Global Affairs

Syria: A proxy war with no end in sight

The country has now become a breeding ground for terrorists.

LONDON • French President Francois Hollande deserves admiration. Since his capital city was hit by gunmen and suicide bombers that killed 130 in France's worst atrocity for decades, Mr Hollande has travelled the globe, seeking to unite major powers behind a single strategy on Syria, one which aims to destroy the so-called Islamic State in Iraq and Syria (ISIS) terrorist organisation responsible for the Paris attacks.

The idea that, instead of confronting one another, countries should unite over the handling of Syria was pushed by Mr Hollande in frantic diplomatic shuttles between Washington and Moscow. He even made history by attending a summit of leaders of the Commonwealth, a grouping of countries mostly drawn from Britain's former colonies, where he also sold his vision of a "grand alliance" to tackle Syria. Altogether, President Hollande personally spoke on the subject to no fewer than 60 different heads of states and governments during the past week alone.

Yet, despite this astonishing effort, Mr Hollande failed. For the civil war which has torn Syria apart since 2011 is now largely unstoppable; it has morphed into a proxy war between every Middle Eastern government as well as many powers outside the region, a conflict bewildering in its complexity, destined to last for many years and certain to give birth to many more terrorist organisations. Seldom before was the strategic map of the Middle East so confusing or its long-term implications so depressing.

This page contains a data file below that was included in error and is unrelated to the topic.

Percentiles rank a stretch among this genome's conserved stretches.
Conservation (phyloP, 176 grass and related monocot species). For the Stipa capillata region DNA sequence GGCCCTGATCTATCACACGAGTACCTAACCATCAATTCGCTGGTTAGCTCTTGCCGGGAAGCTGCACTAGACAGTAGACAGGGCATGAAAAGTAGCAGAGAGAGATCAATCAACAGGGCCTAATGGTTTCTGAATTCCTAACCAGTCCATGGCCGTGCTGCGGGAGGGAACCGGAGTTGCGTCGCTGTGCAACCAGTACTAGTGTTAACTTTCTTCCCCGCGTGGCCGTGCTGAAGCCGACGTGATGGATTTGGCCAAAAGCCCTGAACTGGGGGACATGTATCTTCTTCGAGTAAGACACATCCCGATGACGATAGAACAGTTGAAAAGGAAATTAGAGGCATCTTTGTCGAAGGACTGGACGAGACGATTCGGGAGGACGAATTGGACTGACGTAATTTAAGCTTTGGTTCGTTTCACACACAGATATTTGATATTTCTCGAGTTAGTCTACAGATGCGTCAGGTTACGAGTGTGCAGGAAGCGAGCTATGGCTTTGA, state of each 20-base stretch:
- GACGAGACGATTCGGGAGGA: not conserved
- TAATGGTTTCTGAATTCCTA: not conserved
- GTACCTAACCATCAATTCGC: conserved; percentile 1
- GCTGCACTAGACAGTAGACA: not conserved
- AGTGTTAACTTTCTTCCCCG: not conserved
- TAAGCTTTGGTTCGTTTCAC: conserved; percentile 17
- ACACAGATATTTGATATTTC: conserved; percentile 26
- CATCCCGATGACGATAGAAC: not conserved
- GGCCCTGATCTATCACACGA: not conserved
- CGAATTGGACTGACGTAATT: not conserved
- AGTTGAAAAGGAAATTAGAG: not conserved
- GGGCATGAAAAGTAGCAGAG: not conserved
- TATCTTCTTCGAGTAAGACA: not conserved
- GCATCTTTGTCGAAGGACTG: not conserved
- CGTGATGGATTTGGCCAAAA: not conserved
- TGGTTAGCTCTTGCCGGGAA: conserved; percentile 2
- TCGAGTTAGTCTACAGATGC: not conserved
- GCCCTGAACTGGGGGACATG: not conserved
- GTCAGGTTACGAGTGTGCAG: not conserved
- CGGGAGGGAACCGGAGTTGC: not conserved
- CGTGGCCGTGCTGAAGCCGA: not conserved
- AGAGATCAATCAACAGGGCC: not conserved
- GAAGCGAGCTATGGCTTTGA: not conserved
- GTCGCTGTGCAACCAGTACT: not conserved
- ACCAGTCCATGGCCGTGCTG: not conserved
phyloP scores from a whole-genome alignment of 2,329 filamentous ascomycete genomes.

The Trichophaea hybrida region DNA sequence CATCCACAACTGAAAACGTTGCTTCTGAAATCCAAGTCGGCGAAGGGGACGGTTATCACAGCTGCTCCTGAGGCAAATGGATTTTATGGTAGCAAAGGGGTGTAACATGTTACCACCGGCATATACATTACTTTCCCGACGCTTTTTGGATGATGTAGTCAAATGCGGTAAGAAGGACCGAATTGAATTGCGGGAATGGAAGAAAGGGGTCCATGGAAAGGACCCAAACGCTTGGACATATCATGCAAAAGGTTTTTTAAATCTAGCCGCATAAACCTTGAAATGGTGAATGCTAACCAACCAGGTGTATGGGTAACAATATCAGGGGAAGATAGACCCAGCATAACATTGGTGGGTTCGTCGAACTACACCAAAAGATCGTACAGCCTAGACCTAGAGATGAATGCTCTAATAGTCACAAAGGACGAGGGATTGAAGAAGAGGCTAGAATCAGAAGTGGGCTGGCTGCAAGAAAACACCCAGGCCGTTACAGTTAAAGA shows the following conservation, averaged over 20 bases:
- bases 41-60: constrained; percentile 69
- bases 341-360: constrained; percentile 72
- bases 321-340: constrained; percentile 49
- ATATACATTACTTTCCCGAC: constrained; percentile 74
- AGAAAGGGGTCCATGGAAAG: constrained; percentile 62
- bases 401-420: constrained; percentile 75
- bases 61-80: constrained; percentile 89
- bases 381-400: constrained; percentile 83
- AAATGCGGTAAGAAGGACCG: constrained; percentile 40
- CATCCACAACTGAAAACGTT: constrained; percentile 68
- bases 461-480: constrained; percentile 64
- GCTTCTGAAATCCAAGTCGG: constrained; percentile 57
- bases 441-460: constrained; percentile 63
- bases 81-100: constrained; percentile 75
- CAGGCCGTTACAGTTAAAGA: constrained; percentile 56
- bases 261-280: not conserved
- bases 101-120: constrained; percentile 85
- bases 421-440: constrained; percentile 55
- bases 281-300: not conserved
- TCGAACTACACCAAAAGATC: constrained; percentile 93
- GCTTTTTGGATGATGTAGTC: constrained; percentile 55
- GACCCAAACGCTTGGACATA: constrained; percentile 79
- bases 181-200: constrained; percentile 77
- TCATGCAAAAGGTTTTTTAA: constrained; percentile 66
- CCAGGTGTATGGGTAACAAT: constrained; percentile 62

It is wrong to suggest - as many commentators currently do - that Syria was always an "artificial state", a country which sooner or later was bound to implode. For while it is true that Syria was largely the product of the territorial carve-up of the Middle East between Britain and France at the end of World War I, it is also a fact that the country has existed for almost a century, far longer than many other states around the world.


Syrians are divided along religious lines between Sunni, Shia and Christians, and along ethnic lines between Arabs, Kurds, Druze and a few other communities. But these divisions are not unique to Syria, and were certainly not the reason for the country's current civil war, which was unleashed by Syrian President Bashar al-Assad's determination to crack down on opponents to his track record of bad governance.

All evidence suggests that, with the exception of violent extremists who dream of establishing an "Islamic Caliphate", the majority of the country's population still remain loyal to the idea of a Syrian nation. A consensus thus exists over the need to maintain a functioning Syrian state.

And an equally strong consensus also prevails in both the Middle East and the world at large that the ISIS terrorist organisation, which now has strong roots and presence in Syria, is a global menace and must be urgently eradicated. For ISIS is not only responsible for the gruesome murder of civilians of almost every conceivable nationality, but is also acting as the training ground for terrorism and religious extremism.

Paradoxically, however, the fundamental obstacle to forging a global alliance designed to bring the war in Syria to a conclusion is not the absence of an agreement about what the final objective should be but, rather, a fundamental disagreement between all the protagonists in the conflict about which objective takes first priority.

For the Syrian government of President Assad, the key priority is, of course, sheer survival. Mr Assad is no lover of ISIS and may not have been directly responsible for the creation of the terrorist organisation, as many of his critics claim.

Still, there is no question that Mr Assad established the terrorist smuggling routes now used by ISIS, when he allowed his territory to be used as transit for terrorists fighting United States forces in neighbouring Iraq a decade ago. And it's equally beyond doubt that Mr Assad beefed up the ranks of terrorist organisations when he emptied his country's jails of extremists and other misfits at the start of the current Syrian civil war.